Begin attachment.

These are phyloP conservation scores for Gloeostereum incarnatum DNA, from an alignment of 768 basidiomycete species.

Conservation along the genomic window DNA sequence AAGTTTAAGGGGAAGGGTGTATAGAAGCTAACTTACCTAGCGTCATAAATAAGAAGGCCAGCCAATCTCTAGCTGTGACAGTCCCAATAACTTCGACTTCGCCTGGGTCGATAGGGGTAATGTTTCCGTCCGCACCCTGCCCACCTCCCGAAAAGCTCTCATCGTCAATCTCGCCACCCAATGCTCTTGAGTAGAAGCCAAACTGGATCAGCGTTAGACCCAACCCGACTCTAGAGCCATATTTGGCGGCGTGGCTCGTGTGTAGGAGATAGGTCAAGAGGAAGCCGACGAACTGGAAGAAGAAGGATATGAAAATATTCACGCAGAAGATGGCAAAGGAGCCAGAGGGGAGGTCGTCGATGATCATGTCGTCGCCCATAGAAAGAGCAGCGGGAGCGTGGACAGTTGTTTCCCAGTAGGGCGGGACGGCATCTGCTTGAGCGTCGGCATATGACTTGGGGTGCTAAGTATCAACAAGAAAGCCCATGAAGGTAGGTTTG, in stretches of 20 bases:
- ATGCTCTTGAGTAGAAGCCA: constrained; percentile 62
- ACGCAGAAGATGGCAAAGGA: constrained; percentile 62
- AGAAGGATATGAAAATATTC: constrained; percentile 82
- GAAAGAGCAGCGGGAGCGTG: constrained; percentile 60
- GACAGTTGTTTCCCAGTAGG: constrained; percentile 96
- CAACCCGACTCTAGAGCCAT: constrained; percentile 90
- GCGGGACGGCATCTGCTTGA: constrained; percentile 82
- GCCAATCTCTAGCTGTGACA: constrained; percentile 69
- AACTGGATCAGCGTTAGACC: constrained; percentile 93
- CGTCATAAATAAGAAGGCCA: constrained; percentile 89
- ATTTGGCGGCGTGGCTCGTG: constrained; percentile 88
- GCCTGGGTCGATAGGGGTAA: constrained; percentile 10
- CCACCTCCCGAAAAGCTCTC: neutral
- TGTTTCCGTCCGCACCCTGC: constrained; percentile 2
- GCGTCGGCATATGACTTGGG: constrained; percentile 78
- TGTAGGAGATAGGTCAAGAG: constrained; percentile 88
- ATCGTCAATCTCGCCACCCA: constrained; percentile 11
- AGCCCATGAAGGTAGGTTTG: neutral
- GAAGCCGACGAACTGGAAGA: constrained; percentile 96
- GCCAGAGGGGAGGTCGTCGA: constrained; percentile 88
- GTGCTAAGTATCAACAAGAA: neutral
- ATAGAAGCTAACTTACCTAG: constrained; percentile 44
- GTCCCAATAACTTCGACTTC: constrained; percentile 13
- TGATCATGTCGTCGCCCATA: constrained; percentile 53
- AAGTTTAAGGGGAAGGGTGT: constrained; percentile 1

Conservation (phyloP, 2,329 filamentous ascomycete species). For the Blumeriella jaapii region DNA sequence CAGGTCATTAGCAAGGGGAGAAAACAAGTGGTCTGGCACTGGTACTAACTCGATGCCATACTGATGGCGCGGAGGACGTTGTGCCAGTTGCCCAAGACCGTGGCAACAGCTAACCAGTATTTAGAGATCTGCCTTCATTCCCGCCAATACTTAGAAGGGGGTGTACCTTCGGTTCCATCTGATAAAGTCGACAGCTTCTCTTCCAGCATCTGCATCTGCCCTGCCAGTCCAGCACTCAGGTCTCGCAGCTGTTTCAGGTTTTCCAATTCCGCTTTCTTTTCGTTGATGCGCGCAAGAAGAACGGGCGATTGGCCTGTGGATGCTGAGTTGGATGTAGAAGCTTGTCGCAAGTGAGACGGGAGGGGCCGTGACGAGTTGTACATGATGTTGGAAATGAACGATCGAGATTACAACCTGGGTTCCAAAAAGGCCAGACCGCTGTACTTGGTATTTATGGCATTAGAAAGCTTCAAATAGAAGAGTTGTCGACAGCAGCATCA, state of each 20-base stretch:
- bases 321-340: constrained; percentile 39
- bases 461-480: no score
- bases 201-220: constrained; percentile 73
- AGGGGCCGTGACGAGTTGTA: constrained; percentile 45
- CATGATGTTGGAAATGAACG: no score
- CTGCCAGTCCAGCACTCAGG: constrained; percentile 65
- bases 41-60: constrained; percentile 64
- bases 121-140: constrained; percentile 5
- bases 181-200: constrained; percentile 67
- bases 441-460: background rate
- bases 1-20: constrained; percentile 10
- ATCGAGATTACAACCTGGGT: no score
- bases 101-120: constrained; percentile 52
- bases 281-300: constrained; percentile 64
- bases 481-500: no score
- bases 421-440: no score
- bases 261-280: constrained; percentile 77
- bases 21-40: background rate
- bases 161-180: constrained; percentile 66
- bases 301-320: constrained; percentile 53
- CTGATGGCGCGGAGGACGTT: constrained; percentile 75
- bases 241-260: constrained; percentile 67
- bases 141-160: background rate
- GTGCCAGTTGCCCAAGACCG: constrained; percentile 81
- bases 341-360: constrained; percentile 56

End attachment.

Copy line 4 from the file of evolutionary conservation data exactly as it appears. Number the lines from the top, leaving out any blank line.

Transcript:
- ACGCAGAAGATGGCAAAGGA: constrained; percentile 62